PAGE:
Today, the center of Jewish life is still, religiously and symbolically, the Ghetto, but only a small part of the 400 Jews in Venice live there in debilitated buildings, although they attend religious services in the five synagogues there. The Campo di Ghetto Nuovo also contains a yeshiva, two Holocaust memorials, an old age home, and social activities.

But it is a reminder of the continuing existence of the disease of antisemitism in Italy as in the rest of Europe that police in a booth at the end of the Campo are on guard night and day. Jews in Italy now number 25,000 in the general population of 60 million. According to the 2015 Institute for Jewish Policy Research report, some 63 per cent of Italian Jews believe antisemitism to be either a “very big” or “fairly big” problem, especially now that the Internet is the chief vehicle for transmitting it. In addition, 43 per cent of Jews believed that anti-Semitic harassment came primarily from the political left, compared with 29 per cent who thought it came from the political right.

Manifestations of antisemitism, interrelated with animosity towards the State of Israel, in Italy, though far less than in France, have occurred in a number of Italian cities, including a demonstration on the famous Rialto Bridge in Venice, one mentioned by Shakespeare in The Merchant of Venice, presumed to have been written in 1595. Security measures have been necessary at Jewish schools and synagogues since the mid 1980s after the attack on Rome’s Great Synagogue in 1982.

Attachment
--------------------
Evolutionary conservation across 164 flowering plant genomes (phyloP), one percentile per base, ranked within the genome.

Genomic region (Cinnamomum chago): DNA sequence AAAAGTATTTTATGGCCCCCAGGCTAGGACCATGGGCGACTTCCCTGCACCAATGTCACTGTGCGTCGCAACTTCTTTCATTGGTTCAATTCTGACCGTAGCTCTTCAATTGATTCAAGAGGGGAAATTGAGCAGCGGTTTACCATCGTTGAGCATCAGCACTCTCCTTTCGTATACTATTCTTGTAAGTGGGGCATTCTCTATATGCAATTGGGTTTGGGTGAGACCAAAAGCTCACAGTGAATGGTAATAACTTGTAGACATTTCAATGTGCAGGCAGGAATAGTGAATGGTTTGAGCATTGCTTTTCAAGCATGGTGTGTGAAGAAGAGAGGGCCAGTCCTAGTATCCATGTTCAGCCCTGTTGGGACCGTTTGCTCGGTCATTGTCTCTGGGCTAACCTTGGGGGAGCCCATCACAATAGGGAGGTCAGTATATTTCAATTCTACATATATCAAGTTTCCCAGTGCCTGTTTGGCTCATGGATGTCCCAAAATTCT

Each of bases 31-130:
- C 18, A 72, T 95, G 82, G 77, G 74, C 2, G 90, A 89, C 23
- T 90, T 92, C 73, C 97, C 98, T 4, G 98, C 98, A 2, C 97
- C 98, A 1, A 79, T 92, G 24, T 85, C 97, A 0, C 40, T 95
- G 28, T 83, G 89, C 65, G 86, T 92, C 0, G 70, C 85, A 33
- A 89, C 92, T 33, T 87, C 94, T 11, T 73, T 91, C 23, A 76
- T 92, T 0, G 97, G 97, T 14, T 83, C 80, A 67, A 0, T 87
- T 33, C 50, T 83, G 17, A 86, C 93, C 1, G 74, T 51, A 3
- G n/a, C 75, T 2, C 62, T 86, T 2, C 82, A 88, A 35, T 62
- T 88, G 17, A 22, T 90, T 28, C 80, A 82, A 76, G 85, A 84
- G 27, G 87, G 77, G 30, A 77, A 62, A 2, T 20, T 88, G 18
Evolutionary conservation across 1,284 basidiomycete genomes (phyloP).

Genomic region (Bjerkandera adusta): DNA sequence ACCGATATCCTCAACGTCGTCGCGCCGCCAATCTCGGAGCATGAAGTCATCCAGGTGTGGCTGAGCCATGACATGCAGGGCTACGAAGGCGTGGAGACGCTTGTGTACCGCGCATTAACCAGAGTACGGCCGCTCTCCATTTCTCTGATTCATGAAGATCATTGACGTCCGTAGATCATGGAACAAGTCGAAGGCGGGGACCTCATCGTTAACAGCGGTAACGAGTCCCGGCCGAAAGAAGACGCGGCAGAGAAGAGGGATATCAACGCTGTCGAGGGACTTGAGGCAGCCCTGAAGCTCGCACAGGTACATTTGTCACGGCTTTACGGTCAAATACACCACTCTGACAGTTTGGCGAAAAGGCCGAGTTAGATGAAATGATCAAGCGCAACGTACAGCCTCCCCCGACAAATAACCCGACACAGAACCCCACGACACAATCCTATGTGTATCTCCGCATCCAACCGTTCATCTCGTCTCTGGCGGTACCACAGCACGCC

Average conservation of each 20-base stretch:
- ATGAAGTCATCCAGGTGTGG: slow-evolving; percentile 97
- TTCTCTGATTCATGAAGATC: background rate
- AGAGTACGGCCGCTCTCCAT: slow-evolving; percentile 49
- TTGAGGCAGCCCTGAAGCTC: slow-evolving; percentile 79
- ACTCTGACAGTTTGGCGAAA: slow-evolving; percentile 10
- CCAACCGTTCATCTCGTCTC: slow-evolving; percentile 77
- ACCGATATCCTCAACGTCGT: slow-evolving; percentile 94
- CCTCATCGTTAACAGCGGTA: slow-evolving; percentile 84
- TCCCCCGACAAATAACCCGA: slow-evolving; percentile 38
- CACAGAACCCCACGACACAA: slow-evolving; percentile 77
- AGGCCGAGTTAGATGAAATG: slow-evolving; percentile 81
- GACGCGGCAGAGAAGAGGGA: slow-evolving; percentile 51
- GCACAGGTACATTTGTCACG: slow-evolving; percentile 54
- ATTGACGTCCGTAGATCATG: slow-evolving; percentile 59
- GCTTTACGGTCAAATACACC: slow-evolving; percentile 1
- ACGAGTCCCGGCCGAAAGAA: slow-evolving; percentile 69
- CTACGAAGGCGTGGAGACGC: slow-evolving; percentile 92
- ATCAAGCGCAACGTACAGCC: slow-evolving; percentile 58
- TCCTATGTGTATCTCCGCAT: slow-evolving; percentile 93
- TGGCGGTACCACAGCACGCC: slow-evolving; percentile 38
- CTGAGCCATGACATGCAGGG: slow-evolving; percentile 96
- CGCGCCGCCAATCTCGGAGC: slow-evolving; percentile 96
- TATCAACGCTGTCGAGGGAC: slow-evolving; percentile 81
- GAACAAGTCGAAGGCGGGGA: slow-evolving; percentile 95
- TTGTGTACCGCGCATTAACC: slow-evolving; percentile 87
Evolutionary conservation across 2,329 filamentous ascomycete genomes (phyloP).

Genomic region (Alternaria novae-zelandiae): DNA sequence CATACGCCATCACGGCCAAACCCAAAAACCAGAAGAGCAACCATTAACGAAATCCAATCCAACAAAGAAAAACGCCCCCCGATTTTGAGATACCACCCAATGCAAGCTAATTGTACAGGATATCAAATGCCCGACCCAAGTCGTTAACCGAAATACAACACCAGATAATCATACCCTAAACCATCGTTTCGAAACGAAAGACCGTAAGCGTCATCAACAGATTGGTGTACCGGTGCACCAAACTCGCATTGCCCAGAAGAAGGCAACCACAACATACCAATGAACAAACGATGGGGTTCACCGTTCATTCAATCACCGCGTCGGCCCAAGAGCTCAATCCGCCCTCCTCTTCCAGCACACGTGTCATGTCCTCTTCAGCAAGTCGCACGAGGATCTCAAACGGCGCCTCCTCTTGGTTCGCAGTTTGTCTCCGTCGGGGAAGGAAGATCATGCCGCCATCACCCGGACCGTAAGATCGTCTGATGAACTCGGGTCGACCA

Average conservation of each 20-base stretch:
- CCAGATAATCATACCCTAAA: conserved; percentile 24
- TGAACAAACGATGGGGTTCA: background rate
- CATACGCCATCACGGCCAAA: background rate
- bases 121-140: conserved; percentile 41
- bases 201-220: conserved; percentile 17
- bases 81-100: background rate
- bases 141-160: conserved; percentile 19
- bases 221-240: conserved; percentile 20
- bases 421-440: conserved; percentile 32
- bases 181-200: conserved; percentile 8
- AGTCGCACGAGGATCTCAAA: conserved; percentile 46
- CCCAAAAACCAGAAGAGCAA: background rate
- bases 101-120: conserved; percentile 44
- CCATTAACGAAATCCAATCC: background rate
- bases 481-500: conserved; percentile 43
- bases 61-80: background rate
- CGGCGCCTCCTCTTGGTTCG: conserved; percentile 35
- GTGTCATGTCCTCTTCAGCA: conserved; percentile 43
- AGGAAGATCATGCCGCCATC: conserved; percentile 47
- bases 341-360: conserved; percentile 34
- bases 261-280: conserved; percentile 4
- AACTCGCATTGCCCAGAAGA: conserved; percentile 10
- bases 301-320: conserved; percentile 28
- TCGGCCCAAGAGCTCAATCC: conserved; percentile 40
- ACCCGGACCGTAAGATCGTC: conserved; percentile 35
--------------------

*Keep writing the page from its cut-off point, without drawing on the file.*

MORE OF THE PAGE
One particularly disturbing incident concerned the memorial to those who died in the Nazi death camps. A swastika was scrawled on the Jewish small memorial plaque in the building on the Via della Lungara, near the Vatican. This is the very place where in the razzia, the mass round up on October 16, 1943, 1259 Jews, including more than 900 women and children, were taken and held after their arrest by the Nazis. They were deported to Auschwitz and only 16 survived. Controversy still exists over the behavior on that occasion of Pope Pius XII, on whether he helped to save the Roman Jews and on whether he ordered church officials to open the doors of their properties to save Jews.